NEW mapping report on Labour inspectors in 15 European countries at times of austerity

Labour inspectors are essential to the enforcement of employees’ rights, the prevention of abuses by unscrupulous employers and the promotion of economic and social development. They help make decent work a reality and provide pointers of socio-economic trends in society.

Written by a former labour inspector in Spain , this report provides a detailed account of how labour inspectorates operate in 15 European countries, how they are organised, the main issues they deal with, whether their remit encompasses or not the public sector, the main problems they are faced with, and identifies areas for improvement. As we campaign against unprecedented, imposed cuts or freezes of public sector jobs and wages, the report also looks at the effects of austerity measures on labour administrations.

The ILO Convention 81 in force since 1950 provides a common framework and standards for labour inspectorates across the world. In the surveyed countries, ensuring compliance with health and safety at work and other employment conditions is a common task of labour inspectors. There are however country differences with regard to whether restructuring, social security contributions or undeclared work are part of the remit of labour inspectors.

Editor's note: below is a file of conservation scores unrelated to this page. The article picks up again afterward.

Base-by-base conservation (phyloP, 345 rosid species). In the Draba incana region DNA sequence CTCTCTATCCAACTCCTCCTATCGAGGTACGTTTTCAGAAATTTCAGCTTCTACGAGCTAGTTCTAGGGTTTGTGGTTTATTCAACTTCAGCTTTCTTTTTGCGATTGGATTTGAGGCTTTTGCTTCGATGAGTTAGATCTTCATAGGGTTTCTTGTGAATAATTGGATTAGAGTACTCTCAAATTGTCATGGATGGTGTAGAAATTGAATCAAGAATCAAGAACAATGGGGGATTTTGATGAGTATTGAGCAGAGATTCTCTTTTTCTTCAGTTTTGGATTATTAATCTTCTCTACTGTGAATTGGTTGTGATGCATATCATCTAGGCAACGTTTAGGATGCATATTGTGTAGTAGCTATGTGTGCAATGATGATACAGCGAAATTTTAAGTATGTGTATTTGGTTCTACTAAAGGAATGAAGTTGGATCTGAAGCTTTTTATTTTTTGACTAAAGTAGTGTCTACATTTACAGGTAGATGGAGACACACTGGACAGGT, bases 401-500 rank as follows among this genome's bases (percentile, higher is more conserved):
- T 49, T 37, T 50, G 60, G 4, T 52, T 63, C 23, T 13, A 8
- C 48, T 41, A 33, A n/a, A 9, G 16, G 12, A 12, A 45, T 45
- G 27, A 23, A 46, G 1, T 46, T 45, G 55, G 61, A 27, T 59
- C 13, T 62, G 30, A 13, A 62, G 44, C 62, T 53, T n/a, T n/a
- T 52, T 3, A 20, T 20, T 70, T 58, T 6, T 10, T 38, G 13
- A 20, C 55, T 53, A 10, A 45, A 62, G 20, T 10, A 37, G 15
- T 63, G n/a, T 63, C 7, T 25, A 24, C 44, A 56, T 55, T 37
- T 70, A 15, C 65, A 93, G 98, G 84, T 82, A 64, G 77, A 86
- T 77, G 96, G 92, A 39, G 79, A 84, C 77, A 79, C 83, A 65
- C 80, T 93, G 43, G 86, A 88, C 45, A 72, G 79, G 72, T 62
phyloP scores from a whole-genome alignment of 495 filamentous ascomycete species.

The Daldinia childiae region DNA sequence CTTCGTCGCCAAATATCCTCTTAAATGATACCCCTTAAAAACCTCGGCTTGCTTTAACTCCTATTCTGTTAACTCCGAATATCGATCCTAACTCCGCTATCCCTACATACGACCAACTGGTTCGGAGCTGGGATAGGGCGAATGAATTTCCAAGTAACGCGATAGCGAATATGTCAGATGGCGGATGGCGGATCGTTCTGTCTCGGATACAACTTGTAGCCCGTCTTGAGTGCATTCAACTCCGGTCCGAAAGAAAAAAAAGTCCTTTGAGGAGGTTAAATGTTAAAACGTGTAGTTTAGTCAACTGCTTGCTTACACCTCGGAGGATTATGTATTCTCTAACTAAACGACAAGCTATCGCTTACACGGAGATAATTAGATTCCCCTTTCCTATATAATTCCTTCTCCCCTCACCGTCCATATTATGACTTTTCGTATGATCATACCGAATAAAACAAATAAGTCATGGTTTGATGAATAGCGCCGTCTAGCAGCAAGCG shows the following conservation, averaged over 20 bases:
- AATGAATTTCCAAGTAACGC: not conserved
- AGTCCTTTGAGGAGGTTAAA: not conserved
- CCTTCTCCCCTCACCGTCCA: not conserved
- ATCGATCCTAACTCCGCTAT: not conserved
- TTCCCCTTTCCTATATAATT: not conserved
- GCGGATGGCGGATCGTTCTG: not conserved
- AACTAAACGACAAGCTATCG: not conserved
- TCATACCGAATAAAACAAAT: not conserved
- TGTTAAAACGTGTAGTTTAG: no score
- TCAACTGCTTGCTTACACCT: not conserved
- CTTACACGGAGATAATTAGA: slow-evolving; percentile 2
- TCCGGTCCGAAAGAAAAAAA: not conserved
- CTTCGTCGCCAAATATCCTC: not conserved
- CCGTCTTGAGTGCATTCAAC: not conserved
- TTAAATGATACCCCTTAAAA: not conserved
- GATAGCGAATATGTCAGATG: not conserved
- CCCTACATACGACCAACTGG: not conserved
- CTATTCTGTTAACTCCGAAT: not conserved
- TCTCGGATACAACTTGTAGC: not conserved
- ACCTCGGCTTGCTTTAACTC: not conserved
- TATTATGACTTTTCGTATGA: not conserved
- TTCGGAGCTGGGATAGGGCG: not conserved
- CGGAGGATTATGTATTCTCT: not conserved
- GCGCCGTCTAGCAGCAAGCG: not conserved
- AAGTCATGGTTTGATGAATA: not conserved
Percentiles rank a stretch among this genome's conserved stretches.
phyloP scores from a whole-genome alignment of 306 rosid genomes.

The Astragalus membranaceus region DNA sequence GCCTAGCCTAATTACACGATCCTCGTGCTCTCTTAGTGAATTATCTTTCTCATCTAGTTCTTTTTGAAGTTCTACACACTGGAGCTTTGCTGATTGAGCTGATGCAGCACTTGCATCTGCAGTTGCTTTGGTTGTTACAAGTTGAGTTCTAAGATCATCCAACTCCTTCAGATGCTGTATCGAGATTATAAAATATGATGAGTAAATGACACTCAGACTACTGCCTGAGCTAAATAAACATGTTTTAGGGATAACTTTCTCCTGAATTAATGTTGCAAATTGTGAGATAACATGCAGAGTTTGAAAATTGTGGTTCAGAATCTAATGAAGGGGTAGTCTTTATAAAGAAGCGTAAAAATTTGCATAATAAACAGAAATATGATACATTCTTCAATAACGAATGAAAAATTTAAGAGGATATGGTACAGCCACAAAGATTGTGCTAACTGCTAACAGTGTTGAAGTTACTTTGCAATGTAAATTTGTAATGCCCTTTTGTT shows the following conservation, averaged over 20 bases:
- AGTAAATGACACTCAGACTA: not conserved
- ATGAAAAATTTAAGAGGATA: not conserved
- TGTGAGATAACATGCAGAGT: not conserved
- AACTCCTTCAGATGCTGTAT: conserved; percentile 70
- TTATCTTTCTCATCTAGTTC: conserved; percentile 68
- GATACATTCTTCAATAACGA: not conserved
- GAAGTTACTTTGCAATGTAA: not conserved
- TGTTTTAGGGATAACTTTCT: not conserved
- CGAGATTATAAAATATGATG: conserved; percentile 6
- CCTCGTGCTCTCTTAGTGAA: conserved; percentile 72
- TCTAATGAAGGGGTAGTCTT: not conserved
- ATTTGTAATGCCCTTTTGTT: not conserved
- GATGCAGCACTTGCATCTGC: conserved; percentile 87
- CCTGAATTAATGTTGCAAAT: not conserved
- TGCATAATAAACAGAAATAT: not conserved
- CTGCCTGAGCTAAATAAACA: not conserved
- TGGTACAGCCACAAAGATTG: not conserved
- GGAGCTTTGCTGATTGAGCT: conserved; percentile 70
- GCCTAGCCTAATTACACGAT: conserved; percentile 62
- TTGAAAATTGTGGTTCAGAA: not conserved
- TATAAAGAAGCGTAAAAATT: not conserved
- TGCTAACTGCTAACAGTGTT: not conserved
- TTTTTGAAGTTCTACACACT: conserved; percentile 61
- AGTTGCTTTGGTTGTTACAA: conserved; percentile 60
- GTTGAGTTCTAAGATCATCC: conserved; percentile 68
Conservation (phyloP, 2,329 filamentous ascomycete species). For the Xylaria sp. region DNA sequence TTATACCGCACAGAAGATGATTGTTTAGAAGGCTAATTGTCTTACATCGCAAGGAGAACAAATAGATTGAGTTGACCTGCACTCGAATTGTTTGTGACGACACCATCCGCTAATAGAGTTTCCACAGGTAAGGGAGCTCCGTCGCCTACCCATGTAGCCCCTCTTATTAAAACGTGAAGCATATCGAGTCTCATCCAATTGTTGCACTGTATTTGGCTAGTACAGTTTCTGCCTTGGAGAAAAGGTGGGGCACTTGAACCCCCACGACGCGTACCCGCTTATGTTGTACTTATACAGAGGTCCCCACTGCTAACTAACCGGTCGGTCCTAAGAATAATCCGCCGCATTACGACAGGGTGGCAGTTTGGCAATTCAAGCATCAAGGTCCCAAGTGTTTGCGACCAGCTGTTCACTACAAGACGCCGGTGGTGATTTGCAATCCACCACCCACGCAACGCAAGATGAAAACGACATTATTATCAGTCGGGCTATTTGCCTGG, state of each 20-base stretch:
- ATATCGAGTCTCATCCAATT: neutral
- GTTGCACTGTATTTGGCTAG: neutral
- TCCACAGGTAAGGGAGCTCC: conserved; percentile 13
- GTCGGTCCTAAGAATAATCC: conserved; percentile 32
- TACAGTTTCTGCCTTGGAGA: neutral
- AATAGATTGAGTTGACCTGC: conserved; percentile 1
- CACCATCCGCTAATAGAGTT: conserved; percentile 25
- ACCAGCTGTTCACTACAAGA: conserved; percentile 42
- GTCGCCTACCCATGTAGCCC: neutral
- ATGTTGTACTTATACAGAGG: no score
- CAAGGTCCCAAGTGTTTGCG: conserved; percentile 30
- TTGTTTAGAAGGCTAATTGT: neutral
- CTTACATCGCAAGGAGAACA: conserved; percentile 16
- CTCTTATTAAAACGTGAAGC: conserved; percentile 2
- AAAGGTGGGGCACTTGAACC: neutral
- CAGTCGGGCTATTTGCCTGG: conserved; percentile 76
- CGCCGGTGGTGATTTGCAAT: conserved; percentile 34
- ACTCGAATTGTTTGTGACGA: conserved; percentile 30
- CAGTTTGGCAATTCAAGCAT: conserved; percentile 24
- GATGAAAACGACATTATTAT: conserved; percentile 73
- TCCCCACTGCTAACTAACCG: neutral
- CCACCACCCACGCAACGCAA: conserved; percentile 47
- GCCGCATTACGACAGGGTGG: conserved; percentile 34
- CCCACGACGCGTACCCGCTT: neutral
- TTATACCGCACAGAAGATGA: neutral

With this word of caution that makes cross country comparisons difficult, the number of labour inspectors is most often than not deemed insufficient. This puts at risk the very efficiency of their work which, in the face of globalisation and deregulation of the labour market, has become more complex and demanding. By extension this is the very safety of society at large that is put at risk. It also begs the question of whether ILO Convention 81 that calls, amongst others, for a sufficient number of labour inspectors is fully applied with.

Staff shortages are further compounded by the impact of the crisis adding more work to an already overburdened public administration. In 5 of the surveyed countries, the resources and numbers of labour inspectorates have been further reduced. Yet as a result of the crisis, the workload has increased with more restructuring cases to deal with.

But not all countries have opted for staff cuts, some have even increased the number of labour inspectors which shows that another route is possible.

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